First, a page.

From 1967 to 2007, the Hovis brand of bread was owned by Rank Hovis McDougall, and for much of that time was the market leader in the United Kingdom. However, following a "chop and change" marketing strategy, including several "confused" brand relaunches through the first half of the 2000s, rival brand Warburtons had increased sales and profits, and in 2006 both brands had approximately 28% of the £1.6b UK bread market. The situation continued to worsen after Premier Foods purchased Rank Hovis McDougall in 2007, taking on debt to do so. Despite continuing to show profits of £387m, Hovis continued to lose ground to Warburtons. Sales of the latter had increased by 24% in 2007 alone; by 2008, for every two loaves of Hovis sold in the UK, Warburtons sold three. The continuing failure of the brand began to affect Premier Foods as a whole, with the company's share price dropping from £3.50 to £1.80 in the 18 months following the acquisition.
Despite this, Hovis was still a valuable brand. Its reported profits, while declining, still amounted to £387m, making it the fourth largest grocery brand in the UK, behind Coca-Cola, Warburtons, and Walkers Crisps. Premier Foods hired a new head of marketing, Jon Goldstone, known for a strong branding background at Procter & Gamble. Goldstone quickly identified the issue facing Hovis, surmising that "[Hovis] had got into a situation where Warburtons was synonymous with healthier bread from real bakeries and Kingsmill had cornered the value end of the market. We were being squeezed and were falling fast." Goldstone's solution was to re-launch the brand, changing the formula of the bread, redesigning the packaging, and putting £15m into a new advertising campaign. To this end, Premier Foods consolidated its marketing across all brands into two advertising agencies, Miles Calcraft Briginshaw Duffy (MCBD) and McCann Erickson, with the latter originally taking on Hovis. But the CEO Helen Calcraft and Account Director Muna Nageh stayed close to the Hovis client and eventually had a chance to win the account out of McCann Erickson, who had failed to crack the brief whilst MCBD had been doing well on the brands they had won. The relaunch was the first campaign by MCBD for the brand, though it had done work on other Premier Foods labels such as Branston, Batchelors and OXO previously.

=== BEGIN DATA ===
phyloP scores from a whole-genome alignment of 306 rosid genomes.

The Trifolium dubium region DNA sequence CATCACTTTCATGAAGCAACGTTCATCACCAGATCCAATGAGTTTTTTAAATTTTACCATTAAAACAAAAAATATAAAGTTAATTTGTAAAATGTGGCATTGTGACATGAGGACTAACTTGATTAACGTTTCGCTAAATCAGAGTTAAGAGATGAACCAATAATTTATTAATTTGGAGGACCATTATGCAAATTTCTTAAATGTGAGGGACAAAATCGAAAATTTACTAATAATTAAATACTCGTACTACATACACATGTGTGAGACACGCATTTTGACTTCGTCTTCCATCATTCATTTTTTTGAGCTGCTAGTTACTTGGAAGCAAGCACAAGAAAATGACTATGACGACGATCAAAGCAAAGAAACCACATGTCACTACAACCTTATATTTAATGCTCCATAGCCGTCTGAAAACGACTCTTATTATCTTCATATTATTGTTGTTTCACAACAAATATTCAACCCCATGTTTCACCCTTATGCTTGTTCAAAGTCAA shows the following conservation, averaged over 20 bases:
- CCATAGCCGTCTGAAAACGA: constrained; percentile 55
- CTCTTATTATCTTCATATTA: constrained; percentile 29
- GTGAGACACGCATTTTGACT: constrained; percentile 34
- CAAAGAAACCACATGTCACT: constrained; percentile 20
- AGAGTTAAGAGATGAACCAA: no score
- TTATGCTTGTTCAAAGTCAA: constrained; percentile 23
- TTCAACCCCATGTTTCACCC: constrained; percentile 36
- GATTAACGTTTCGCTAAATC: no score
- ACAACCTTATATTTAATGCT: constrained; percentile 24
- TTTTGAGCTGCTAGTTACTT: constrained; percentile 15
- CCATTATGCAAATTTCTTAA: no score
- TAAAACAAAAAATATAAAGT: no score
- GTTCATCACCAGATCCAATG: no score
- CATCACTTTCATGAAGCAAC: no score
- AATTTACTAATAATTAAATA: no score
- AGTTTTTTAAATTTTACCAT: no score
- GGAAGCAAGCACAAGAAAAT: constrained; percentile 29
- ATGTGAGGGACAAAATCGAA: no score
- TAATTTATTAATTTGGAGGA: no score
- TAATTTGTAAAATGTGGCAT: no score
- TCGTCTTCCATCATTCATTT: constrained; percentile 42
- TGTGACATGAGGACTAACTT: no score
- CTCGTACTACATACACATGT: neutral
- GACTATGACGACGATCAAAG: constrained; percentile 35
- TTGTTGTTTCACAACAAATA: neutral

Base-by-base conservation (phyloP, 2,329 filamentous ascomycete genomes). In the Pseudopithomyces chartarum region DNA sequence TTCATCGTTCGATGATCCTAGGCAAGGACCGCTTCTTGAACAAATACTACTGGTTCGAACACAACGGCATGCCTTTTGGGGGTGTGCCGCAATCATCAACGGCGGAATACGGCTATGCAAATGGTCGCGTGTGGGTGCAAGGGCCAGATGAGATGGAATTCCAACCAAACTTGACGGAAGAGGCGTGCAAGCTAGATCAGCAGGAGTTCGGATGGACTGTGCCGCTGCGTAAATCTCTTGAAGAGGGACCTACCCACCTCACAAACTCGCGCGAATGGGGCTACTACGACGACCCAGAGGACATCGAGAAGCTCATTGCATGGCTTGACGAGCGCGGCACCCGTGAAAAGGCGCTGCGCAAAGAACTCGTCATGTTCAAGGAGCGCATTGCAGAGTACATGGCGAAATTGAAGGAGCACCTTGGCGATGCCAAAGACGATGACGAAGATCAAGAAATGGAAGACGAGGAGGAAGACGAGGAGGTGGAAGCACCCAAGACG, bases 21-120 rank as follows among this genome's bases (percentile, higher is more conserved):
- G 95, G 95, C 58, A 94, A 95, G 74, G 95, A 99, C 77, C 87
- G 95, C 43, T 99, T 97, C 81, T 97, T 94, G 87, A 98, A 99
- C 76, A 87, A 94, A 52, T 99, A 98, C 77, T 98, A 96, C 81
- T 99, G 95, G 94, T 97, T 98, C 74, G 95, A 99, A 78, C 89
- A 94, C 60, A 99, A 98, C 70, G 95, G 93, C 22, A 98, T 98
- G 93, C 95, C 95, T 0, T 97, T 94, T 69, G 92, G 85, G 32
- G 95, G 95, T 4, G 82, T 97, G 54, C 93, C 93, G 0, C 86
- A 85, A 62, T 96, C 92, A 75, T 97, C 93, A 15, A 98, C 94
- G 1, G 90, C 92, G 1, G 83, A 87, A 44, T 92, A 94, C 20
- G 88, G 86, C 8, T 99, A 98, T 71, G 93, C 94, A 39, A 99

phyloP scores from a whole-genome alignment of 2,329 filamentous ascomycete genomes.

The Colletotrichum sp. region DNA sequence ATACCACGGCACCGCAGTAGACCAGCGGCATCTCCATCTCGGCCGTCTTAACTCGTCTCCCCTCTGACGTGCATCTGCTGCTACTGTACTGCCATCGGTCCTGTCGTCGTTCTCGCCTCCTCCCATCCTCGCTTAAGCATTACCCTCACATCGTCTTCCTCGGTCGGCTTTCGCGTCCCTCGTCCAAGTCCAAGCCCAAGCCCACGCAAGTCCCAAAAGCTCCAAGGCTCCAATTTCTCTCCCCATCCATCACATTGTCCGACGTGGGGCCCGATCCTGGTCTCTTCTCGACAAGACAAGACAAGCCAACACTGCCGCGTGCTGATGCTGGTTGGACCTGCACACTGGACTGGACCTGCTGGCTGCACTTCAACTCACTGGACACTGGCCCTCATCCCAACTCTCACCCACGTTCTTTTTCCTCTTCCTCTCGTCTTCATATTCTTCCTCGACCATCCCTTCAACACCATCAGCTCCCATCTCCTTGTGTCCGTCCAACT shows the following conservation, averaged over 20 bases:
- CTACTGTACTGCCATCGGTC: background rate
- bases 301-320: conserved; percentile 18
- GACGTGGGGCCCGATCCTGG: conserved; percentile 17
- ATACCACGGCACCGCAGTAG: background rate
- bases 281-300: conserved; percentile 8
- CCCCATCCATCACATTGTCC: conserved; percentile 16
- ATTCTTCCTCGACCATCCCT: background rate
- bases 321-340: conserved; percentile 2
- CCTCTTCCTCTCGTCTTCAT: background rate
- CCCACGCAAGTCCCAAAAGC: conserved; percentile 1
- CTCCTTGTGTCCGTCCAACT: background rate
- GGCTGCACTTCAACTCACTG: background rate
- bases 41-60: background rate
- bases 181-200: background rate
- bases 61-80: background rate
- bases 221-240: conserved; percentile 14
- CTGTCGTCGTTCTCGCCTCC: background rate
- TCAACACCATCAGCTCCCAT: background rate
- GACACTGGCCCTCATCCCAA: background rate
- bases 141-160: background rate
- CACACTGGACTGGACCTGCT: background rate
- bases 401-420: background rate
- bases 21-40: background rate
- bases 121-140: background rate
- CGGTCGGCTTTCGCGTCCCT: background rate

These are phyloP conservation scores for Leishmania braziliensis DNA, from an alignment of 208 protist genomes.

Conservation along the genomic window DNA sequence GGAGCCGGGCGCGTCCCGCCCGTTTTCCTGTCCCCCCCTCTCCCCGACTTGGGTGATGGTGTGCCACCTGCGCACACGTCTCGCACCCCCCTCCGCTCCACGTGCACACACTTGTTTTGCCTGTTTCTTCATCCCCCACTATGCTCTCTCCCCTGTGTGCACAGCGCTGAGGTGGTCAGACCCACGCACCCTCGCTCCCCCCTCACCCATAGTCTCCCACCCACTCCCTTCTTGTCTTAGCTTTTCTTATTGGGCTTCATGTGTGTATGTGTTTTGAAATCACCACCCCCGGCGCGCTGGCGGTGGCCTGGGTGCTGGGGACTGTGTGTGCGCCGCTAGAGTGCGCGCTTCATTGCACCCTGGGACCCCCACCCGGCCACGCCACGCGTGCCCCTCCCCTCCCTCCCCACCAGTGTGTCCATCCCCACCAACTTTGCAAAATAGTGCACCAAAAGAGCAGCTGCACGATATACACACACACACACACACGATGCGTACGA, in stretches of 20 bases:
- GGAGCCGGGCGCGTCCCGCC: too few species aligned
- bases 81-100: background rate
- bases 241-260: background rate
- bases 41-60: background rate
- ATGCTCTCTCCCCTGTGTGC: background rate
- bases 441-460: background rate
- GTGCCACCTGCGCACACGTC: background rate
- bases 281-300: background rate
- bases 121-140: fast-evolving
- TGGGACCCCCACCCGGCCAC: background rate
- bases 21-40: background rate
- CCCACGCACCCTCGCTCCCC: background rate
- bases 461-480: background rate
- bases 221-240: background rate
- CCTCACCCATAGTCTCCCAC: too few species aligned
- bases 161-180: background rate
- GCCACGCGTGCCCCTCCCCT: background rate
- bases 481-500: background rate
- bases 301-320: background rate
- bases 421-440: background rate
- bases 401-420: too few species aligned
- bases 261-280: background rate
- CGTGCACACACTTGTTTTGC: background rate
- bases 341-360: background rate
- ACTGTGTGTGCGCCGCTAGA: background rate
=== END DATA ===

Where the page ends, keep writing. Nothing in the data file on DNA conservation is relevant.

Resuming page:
In April 2008, Goldstone met with the creative director of MCBD, Danny Brooke-Taylor, to discuss the advertising campaign which was to accompany the relaunch. The two reviewed previous Hovis advertising for ideas, paying particular attention to the 1973 television advertisement Boy On Bike. Directed by Ridley Scott, Boy On Bike was an iconic piece of British culture; in a 2003 poll, over 60% of British people over 40 years old could still hum the theme used in the commercial ("New World Symphony by Dvorak), and in 2006 it was voted the greatest advertising campaign of all time by the public. From this, the campaign's theme was established: nostalgia. A pitch was put together by creative team Gavin Horrance and Danny Hunt of MCBD, comprising a set of "mood films" constructed from stock footage, and the idea of "the perilous journey a young boy takes through 122 years of British history to bring the small brown load back to his mam." The pitch was presented to Qualitative Assessment, a focus group of consumers, where it met a very positive response. From there, Goldman took the proposal directly to Robert Schofield, the head of Premier Foods, who greenlit the project immediately. A budget of £1,000,000 was put aside for production of the commercial alone, over three times as much as had ever been spent on production of a Premier Foods commercial to that date.